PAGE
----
Dizziness refers to any sensation of unsteadiness. A person experiencing it might feel weak, faint, or woozy. It is often accompanied by a feeling of movement, either one of spinning or floating, despite the lack of any actual movement. Dizziness is a symptom of many conditions, a few of them serious but the majority, minor.
What Causes Dizziness?
When the body’s balance and sensory systems transmit false signals to the brain, it incorrectly interprets a sense of movement, resulting in dizziness. These signals originate in the inner ear, eyes, or sensory nerves, and are affected by conditions such as low blood pressure, anemia, dehydration, heart disorders, bleeding, and medications (e.g. beta blockers or nitroglycerin). A person may feel lightheadedness or faint. Vertigo – a false perception of motion – is another common experience. Dizziness may be accompanied by confusion, disorientation, nausea, or vomiting.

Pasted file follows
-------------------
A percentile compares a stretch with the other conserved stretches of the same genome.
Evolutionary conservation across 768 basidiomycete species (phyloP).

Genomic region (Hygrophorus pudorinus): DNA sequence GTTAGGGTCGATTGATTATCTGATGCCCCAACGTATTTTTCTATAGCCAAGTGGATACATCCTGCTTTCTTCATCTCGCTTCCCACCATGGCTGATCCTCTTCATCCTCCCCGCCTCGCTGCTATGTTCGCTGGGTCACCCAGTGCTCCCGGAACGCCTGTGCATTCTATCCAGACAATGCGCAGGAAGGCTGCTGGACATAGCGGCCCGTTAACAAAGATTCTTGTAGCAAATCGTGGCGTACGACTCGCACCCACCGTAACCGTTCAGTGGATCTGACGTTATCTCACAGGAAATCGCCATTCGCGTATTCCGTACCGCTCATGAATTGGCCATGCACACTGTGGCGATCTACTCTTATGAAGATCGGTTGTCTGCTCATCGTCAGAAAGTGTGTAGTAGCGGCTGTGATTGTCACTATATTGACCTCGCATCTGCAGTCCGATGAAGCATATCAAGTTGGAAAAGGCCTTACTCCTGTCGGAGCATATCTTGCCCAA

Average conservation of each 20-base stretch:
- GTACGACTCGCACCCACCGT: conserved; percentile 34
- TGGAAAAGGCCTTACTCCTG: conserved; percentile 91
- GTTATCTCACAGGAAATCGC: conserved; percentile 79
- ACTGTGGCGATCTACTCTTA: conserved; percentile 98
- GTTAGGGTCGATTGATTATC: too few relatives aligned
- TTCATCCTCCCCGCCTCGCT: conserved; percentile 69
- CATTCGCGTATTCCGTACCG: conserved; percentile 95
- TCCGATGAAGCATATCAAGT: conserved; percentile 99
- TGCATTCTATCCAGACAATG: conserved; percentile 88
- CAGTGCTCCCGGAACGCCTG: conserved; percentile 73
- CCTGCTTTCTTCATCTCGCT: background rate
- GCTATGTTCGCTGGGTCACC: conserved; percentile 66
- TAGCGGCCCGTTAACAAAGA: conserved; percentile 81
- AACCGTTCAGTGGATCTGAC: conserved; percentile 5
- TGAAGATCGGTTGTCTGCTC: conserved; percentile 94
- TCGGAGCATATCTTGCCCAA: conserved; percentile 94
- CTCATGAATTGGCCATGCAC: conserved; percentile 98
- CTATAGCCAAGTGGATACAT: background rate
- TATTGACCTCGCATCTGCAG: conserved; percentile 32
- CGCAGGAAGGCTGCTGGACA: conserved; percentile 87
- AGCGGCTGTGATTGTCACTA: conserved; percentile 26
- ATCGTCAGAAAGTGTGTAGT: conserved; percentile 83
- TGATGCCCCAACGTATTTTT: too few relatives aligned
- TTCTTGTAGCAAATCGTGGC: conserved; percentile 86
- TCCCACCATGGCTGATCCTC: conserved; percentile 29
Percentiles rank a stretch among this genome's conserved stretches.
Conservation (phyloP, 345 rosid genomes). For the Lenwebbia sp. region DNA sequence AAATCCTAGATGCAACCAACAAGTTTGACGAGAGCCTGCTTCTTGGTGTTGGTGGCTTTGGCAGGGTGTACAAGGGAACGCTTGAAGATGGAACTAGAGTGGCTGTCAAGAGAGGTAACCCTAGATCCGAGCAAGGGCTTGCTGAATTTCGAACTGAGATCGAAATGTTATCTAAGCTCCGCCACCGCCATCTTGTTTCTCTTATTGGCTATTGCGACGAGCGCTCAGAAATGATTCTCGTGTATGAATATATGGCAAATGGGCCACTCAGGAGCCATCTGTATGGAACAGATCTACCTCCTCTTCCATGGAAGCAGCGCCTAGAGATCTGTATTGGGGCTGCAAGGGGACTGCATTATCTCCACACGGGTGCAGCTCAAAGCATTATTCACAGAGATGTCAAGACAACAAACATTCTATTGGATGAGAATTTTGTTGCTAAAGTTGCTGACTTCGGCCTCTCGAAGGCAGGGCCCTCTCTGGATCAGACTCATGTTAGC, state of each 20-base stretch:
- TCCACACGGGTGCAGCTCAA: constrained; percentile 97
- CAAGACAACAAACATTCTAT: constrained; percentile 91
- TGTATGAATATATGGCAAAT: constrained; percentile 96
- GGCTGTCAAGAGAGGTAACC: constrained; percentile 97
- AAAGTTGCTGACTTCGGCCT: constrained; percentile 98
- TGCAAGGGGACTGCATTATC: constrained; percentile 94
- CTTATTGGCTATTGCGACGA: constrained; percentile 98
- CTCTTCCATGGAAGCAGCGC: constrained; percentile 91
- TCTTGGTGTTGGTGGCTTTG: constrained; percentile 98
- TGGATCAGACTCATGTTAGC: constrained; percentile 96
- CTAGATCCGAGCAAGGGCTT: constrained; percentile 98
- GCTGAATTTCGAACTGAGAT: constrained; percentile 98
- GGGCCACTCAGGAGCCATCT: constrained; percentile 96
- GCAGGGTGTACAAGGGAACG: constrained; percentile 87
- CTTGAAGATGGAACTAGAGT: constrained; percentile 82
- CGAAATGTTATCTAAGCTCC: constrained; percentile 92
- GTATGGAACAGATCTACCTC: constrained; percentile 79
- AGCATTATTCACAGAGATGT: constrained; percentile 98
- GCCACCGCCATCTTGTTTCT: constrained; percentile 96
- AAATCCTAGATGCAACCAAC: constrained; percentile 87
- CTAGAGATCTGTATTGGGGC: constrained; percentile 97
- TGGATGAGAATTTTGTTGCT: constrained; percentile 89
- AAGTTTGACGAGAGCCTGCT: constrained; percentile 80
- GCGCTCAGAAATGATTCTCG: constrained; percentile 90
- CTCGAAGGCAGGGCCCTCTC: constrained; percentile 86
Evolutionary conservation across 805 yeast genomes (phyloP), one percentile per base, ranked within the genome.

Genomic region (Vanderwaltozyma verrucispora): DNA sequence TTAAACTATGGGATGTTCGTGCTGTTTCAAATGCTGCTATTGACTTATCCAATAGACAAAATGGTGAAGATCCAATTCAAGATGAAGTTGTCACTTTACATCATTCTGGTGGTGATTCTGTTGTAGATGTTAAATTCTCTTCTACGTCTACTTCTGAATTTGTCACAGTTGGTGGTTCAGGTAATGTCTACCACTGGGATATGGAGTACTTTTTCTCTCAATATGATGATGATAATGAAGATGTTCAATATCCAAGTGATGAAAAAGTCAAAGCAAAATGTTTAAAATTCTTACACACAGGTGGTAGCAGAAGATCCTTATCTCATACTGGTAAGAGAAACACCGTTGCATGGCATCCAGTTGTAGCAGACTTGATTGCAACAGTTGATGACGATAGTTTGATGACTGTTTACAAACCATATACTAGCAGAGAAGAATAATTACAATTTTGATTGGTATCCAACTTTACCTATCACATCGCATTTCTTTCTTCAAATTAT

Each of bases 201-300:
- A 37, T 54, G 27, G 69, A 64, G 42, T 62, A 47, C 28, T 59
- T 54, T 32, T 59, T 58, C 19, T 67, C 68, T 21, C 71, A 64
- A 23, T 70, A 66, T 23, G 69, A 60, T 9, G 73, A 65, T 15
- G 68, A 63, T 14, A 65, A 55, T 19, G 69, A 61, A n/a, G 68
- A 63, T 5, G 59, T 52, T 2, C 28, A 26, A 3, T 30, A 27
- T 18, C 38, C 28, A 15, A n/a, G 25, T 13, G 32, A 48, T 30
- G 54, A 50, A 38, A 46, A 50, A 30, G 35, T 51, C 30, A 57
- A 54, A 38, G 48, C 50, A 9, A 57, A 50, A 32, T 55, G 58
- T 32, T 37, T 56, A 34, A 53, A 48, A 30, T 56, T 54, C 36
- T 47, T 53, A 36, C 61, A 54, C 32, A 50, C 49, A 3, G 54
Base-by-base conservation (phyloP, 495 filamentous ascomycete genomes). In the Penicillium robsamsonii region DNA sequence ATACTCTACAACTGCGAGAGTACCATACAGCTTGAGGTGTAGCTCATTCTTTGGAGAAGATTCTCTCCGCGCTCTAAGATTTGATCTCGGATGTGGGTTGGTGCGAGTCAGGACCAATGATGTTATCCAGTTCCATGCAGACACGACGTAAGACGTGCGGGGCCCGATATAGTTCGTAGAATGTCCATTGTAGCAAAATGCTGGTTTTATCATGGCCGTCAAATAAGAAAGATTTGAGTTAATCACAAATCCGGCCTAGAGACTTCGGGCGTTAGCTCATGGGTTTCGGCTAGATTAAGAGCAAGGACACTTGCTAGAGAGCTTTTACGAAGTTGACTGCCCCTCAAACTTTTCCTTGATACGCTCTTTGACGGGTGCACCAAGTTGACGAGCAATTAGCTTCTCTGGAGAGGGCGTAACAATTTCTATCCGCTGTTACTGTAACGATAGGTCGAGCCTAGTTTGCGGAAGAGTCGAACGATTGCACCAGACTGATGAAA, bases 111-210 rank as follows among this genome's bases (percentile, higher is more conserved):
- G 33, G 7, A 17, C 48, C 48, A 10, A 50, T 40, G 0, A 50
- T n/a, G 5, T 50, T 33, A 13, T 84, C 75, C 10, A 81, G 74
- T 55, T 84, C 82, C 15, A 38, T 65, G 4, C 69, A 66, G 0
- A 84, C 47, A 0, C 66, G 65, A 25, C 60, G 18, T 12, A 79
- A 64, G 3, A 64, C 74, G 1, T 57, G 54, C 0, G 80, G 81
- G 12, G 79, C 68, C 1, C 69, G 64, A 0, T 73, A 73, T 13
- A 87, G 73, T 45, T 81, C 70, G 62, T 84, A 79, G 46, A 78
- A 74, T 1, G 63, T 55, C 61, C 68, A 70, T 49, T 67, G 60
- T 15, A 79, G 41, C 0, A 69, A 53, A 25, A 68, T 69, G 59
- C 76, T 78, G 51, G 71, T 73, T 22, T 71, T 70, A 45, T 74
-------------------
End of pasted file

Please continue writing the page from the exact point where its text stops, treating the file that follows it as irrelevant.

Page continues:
Some of the more common conditions that can cause dizziness include high blood pressure, hypotension (a lack of blood to the head when getting up from a lying position), hyperventilation, heart conditions, and endocrine system disorders such as diabetes, Thyroid disease, and Addison’s disease.
How is Dizziness Treated?
It is important to evaluate the condition that is causing dizziness, keeping in mind that it’s a symptom rather than a disease. A thorough physical exam and a series of diagnostic tests may be needed to determine the exact cause. Treatment could involve medication, surgery, physical or occupational therapy, or vestibular rehabilitation. Sometimes, successful treatment entails making a few simple lifestyle changes.